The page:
• Decompression is indicated if myelography indicates spinal cord compression due to intervertebral disk rupture or hematoma.
    Often with fractures and luxations, spinal compression is the result of bony instability and realignment of the spine is all that is needed
  • Additional bone removal from the damaged area during laminectomy may increase the amount of instability and make internal fixation more difficult.
    A hemilaminectomy is preferable if decompression is needed as this results in the least amount of instability of all decompressive procedures.
    Myelomalacia can be accurately assessed only after durotomy


  • Any deterioration in neurologic status should be investigated using spinal radiography, and potentially advanced imaging if deterioration continues.
  • If animals are recumbent for a time, special attention to prevent recumbency complications is necessary:
    • The recumbent animal should be turned at least every 1-4 hours to prevent decubital ulcers from developing on bony protuberances such as hips or shoulders.
    • Extra padding under the dog with foam rubber or thick fleece material is necessary.
    • Small soft-sided waterbeds are helpful in preventing bed sores.
    • Frequent turning is also important in preventing atelectasis which may lead to pneumonia.
    • Ideally, the animal should be kept in a sternal or sternal oblique position to allow for chest expansion.
  • The recumbent animal is often unable to move itself from an area it has soiled:
    • Absorbent, waterproof pads can be useful in soaking up urine and preventing the saturation of bedding material with urine or faeces.
    • Frequent bathing may be necessary to prevent urine scald. This may be accomplished during hydrotherapy.
  • Long-term recumbency can lead to limb edema and muscle atrophy:
  • It is important to encourage the recumbent animal to begin walking again:
    • To prevent slipping, a textured non-slip surface such as concrete or soil is helpful for this exercise.
    • When the dog has deficits in its rear limbs only (paraparesis) it can be supported by a number of simple methods:
      • The dog can be grasped by the base of the tail (when minimal support is needed), or supported by a towel under the abdomen and assisted to walk.
      • Commercially made supports can be helpful and are available in a wide variety of sizes. These devices can be used on both the thoracic and pelvic limbs to provide a sling effect. Due to possible binding in the axial and groin areas, these should not be used for extended walking exercises.
      • For the animal that is reluctant to walk or has deficits in all four limbs a supportive sling, preferably on wheels, may be necessary.
    • Although not practical in all hospital settings, hydrotherapy can also be an effective method of physical therapy:
      • Swimming provides a buoyant environment for the animal to attempt movement of its limbs without having to support its full weight.
      • The warm water also promotes adequate circulation and muscle relaxation.
      • A non-slip surface such as a cage mat should be placed on the bottom of the tub or deep sink.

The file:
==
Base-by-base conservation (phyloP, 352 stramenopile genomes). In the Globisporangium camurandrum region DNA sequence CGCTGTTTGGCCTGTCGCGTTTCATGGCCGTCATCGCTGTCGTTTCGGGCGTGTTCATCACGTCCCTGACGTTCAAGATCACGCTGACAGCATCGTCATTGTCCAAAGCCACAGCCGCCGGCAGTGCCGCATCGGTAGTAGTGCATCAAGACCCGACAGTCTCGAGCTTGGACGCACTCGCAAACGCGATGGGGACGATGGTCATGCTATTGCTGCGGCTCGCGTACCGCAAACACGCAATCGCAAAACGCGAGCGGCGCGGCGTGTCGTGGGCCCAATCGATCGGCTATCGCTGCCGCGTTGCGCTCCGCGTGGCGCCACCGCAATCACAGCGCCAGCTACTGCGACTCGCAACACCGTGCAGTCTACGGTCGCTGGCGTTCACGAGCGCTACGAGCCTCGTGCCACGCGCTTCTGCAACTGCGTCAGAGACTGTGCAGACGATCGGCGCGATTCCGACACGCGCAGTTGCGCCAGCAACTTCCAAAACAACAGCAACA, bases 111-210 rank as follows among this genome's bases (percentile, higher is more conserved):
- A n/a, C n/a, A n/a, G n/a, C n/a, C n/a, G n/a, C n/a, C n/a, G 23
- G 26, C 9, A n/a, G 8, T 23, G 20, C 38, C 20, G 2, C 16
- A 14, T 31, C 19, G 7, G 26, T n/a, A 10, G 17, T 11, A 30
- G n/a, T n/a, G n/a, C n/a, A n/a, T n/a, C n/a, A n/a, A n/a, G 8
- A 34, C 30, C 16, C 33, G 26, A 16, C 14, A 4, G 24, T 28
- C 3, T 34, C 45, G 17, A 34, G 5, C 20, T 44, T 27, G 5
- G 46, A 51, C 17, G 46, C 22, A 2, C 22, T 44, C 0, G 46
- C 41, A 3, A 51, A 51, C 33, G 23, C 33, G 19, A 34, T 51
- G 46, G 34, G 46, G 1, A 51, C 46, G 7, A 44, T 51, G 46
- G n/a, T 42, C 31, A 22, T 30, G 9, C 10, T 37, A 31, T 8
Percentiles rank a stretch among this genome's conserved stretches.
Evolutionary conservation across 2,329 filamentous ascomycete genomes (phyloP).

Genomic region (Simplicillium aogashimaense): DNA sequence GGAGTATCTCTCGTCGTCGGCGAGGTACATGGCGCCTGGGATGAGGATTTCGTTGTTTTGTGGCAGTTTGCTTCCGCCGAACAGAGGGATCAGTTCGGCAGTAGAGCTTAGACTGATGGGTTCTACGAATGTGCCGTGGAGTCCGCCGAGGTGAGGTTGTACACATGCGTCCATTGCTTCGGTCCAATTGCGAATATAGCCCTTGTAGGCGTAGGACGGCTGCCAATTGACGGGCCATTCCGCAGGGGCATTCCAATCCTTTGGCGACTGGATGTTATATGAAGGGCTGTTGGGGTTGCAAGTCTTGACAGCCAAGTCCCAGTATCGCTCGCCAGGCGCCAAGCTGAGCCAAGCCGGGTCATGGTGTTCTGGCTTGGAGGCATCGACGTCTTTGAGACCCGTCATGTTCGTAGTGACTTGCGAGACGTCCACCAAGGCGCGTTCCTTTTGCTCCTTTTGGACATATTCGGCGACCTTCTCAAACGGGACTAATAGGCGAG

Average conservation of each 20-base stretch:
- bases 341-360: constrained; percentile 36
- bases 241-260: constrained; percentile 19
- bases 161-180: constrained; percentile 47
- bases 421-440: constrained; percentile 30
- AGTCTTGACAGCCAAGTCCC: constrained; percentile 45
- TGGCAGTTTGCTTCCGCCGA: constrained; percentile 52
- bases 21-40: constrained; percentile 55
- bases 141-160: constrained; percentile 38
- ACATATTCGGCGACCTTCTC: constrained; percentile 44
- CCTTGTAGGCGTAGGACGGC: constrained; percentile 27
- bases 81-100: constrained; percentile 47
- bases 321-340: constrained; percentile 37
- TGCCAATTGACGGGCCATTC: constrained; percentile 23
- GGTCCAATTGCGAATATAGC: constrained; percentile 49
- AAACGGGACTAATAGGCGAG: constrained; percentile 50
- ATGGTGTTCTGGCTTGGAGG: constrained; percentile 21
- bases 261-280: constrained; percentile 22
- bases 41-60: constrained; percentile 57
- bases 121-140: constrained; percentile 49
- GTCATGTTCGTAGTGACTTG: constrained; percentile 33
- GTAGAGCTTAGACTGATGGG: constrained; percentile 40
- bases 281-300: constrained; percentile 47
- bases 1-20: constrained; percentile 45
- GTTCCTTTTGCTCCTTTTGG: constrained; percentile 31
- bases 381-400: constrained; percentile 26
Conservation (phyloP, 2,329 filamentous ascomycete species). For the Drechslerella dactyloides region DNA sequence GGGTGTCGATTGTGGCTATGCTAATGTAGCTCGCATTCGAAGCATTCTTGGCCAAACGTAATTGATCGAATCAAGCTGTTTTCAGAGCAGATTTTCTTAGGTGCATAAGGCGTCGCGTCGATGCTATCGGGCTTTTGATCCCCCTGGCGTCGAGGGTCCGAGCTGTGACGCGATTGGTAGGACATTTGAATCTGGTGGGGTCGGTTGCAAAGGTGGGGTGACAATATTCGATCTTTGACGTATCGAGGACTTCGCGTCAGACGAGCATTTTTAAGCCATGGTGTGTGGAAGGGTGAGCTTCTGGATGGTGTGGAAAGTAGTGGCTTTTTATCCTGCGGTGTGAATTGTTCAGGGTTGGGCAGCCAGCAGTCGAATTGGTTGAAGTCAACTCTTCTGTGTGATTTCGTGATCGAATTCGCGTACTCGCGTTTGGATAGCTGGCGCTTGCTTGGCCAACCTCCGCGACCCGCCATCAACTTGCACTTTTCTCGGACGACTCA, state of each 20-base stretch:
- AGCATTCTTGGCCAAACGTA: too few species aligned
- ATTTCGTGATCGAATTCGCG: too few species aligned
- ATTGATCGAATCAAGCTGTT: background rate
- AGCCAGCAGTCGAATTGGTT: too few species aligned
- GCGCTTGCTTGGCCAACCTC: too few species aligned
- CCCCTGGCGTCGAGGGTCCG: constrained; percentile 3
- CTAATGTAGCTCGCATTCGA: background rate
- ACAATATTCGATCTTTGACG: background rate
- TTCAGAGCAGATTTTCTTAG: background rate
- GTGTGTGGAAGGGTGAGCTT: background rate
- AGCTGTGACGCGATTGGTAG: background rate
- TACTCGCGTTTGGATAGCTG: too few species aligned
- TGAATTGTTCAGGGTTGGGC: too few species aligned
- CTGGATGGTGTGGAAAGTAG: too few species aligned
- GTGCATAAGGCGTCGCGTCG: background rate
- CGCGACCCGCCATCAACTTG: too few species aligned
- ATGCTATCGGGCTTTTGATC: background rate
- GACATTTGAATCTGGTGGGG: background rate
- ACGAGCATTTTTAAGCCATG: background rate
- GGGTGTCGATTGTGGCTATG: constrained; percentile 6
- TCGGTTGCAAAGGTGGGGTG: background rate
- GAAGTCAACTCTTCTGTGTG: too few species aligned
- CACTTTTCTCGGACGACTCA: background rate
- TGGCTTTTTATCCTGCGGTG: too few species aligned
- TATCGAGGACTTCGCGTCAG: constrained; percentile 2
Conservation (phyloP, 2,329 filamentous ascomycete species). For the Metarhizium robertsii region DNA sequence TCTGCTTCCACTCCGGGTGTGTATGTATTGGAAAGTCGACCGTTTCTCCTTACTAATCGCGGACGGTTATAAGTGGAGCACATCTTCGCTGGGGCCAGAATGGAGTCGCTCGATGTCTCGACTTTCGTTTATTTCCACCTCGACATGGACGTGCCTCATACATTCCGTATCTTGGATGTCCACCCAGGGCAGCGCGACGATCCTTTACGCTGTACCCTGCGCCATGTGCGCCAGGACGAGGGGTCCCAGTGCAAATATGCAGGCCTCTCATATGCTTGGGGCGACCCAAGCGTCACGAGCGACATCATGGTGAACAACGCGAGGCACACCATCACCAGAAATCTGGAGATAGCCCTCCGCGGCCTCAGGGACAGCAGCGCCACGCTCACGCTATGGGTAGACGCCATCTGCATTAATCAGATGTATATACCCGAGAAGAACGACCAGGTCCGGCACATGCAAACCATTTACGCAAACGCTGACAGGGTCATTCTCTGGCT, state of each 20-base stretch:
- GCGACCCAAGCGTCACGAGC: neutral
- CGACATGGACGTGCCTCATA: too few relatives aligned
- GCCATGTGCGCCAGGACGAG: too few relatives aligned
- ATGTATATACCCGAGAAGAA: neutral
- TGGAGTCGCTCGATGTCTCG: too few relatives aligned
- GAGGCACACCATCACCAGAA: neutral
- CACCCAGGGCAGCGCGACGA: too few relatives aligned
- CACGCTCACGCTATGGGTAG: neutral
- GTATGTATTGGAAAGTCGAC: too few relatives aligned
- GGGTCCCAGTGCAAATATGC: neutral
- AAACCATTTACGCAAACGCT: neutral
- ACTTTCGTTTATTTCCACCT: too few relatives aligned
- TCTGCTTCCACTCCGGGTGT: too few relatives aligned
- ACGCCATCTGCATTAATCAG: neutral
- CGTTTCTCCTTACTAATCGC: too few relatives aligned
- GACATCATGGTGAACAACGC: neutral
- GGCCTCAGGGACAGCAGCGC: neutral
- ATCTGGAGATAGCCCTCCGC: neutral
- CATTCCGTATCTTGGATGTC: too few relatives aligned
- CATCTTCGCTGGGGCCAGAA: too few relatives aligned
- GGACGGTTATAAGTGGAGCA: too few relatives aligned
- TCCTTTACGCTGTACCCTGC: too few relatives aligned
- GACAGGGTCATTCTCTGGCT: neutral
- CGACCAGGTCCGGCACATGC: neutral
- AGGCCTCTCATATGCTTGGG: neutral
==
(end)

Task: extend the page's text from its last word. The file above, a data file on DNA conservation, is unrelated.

• Sterile petroleum ointment should be applied over the surgical incision.
      • Rarely are wound complications such as infection noted if clean water is used at each therapy.
      • The water can be filled to a depth which provides enough support for the animal to attempt to stand on its own and encourages the animal to swim.
      • An animal should never be left unattended in water.
      • The therapist should keep his or her hands on the animal at all times to prevent slipping or attempts at jumping out.
      • A variety of children's flotation devices can be helpful in supporting the animal in the water. These range from simple inflatable toys from a local store to specially adapted canine life vests which can be purchased from water skiing or diving equipment stores. Another popular swim toy which can be found near pool accessories are long, foam rubber tubes. These can be useful as a support under the abdomen of a swimming dog and can also be assembled into a raft-like device to support a heavy or tetraparetic animal.
    • The animal's ability to urinate following spinal injury is another important factor in determining prognosis for recovery and quality of life:
      • Inability to control bladder function can have a greater influence on the dog's quality of life than the return of limb function Urinary incontinence.
      • Assessing the animal's bladder function both prior to and following spinal surgery is crucial.
      • The presence or absence of urine on the animal's bedding or in the cage, voluntary or involuntary urination and the ease or difficulty with which urine is passed should be determined.
      • The bladder should be gently palpated regularly (at least every 6 hours; more frequent in animals that are polyuric), to determine the volume of urine it contains and to establish whether or not the animal is fully emptying its bladder each time it urinates.
      • Urine left in the bladder due to inadequate bladder emptying can lead to cystitis.
      • Manual expression may be necessary every 6 hours if the animal is not able to urinate on its own.